Companies that try to "do good" are likely to find that Corporate Social Responsibility (CSR) is bad for their bottom lines, according to a new study from Florida Atlantic University's College of Business.
"We found that emphasizing Corporate Social Responsibility is not good for shareholders," said David Javakhadze, Ph.D., assistant professor of finance, who investigated the relationship between CSR and efficiency with which firms allocate their capital resources. "If you're an investor you should think twice before you invest in those firms that emphasize CSR."
For the purpose of the study, CSR is defined as strategies that appear to foster some social good, including programs that benefit community engagement, diversity, the environment, human rights and employee relations. The study, published in the Journal of Corporate Finance, found that focusing on CSR strategies imposes costs on firms in the form of foregone investment opportunities that in the long run leads to losses for their shareholders.
In his empirical analyses using a large sample of firms for the period 1992 to 2014, Javakhadze found that CSR reduces a firm's overall performance and investment efficiency. Investment should follow growth opportunities, he explained, and CSR distorts this relationship because it diverts a firm's resources from its core practices. That distortion is lower in firms where the CEO's compensation is tied to the stock price or in firms that are rich in resources.
"It's not only about money; it's about time," said Javakhadze, who co-authored the paper with doctoral student Avishek Bhandari. "If I'm a CEO I should be focusing on finding growth opportunities. If instead I spend my time and my energy to find CSR initiatives it diverts my time and my energy to something else, not focusing on building shareholder wealth."
While companies around the world have adopted CSR strategies, a trend that has gained traction in recent years, it hasn't always been popular. As the economist Milton Friedman said of CSR back in 1970, "a corporation's responsibility is to make as much money for the stockholders as possible."
"Most firms don't have unlimited resources," Javakhadze said. "If you invest in socially responsible activities then you won't have enough resources to invest in more profitable projects, which is not good. It might be good for society. It might be good for managers. But it is not good for shareholders."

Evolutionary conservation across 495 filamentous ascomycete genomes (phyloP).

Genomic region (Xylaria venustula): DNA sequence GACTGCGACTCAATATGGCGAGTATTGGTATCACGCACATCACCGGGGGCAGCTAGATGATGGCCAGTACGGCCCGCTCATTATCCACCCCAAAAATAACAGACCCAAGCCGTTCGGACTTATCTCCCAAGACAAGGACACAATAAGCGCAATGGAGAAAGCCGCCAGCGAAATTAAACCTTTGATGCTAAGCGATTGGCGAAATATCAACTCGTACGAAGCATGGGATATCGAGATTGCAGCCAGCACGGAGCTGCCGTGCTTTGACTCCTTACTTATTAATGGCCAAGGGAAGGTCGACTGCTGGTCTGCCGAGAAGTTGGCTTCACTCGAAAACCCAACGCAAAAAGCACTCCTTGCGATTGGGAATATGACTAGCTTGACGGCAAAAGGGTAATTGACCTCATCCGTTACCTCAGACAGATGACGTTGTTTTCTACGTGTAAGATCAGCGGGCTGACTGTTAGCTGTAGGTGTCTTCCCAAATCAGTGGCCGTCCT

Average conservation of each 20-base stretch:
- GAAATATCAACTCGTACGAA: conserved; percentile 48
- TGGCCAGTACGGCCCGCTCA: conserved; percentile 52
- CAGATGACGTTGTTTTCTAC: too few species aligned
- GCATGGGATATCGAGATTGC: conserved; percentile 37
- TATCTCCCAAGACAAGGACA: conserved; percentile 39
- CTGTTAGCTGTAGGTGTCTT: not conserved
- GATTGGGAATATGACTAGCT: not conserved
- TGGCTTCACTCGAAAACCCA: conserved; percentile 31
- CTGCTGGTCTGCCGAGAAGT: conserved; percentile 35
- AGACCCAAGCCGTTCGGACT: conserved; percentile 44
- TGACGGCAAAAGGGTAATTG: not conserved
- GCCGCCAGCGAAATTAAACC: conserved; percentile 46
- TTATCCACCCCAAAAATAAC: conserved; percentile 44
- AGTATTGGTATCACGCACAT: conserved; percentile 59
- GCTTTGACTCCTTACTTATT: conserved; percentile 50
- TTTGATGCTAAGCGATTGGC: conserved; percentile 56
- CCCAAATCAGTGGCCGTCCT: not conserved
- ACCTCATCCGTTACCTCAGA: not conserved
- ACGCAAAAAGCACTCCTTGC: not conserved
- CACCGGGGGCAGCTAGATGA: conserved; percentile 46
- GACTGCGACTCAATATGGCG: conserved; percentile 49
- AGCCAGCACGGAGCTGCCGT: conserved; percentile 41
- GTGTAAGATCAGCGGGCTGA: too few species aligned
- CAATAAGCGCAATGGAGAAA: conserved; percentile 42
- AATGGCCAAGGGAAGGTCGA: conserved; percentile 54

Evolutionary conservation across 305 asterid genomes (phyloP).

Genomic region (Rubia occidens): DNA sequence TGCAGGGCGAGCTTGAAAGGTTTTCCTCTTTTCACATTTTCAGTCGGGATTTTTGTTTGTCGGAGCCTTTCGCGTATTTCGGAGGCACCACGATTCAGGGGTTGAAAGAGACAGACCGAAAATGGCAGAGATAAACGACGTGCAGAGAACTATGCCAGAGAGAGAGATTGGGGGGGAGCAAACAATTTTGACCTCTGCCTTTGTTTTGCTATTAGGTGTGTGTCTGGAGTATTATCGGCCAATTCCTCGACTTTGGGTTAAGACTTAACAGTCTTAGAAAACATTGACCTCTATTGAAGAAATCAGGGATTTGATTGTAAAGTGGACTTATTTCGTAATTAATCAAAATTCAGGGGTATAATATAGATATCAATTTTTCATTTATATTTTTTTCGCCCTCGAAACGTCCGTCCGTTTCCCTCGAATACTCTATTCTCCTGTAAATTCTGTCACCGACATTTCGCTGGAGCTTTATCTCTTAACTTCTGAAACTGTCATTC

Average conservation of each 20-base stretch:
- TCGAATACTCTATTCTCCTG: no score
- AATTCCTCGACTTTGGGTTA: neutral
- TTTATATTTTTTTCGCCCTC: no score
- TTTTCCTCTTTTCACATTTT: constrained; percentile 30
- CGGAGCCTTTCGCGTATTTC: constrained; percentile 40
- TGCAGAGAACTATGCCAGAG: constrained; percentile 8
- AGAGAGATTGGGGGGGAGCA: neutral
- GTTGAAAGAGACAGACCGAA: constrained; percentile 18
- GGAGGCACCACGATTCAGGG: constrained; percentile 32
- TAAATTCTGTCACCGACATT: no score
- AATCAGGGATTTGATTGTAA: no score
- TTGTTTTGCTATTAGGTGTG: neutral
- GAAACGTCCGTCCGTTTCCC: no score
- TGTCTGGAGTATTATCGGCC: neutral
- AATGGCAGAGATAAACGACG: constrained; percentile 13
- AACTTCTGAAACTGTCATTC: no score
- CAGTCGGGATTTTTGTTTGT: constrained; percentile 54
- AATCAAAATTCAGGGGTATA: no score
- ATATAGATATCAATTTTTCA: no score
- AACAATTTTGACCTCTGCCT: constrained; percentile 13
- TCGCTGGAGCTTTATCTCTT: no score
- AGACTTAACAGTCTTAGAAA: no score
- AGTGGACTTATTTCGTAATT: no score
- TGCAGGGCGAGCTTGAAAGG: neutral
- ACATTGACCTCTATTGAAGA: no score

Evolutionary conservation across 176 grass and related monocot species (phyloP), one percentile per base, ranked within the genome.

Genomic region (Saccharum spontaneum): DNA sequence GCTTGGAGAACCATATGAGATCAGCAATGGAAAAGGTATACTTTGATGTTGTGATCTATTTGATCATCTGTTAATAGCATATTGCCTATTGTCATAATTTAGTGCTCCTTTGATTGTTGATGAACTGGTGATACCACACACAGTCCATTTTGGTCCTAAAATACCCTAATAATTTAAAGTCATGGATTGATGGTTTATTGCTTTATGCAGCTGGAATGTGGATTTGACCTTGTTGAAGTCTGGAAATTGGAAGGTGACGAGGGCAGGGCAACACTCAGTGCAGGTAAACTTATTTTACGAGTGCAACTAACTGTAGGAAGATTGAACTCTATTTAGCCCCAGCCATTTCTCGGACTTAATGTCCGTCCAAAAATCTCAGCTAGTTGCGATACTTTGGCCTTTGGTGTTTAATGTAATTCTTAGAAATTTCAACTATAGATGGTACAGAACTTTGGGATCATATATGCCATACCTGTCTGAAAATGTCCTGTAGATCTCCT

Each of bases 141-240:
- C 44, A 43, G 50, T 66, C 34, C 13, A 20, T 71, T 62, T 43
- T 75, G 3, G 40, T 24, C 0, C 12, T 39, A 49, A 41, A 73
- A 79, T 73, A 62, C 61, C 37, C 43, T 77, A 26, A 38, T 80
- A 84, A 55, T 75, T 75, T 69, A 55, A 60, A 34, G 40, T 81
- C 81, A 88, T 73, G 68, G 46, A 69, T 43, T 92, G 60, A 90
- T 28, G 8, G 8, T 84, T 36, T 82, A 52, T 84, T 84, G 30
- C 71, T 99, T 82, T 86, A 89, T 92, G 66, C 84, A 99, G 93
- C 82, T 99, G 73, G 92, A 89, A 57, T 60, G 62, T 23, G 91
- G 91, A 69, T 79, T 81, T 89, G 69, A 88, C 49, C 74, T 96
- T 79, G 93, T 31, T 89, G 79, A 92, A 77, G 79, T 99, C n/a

About Florida Atlantic University
Florida Atlantic University, established in 1961, officially opened its doors in 1964 as the fifth public university in Florida. Today, the University, with an annual economic impact of $6.3 billion, serves more than 30,000 undergraduate and graduate students at sites throughout its six-county service region in southeast Florida. FAU's world-class teaching and research faculty serves students through 10 colleges: the Dorothy F. Schmidt College of Arts and Letters, the College of Business, the College for Design and Social Inquiry, the College of Education, the College of Engineering and Computer Science, the Graduate College, the Harriet L. Wilkes Honors College, the Charles E. Schmidt College of Medicine, the Christine E. Lynn College of Nursing and the Charles E. Schmidt College of Science. FAU is ranked as a High Research Activity institution by the Carnegie Foundation for the Advancement of Teaching. The University is placing special focus on the rapid development of critical areas that form the basis of its strategic plan: Healthy aging, biotech, coastal and marine issues, neuroscience, regenerative medicine, informatics, lifespan and the environment. These areas provide opportunities for faculty and students to build upon FAU's existing strengths in research and scholarship. For more information, visit http://www.fau.edu.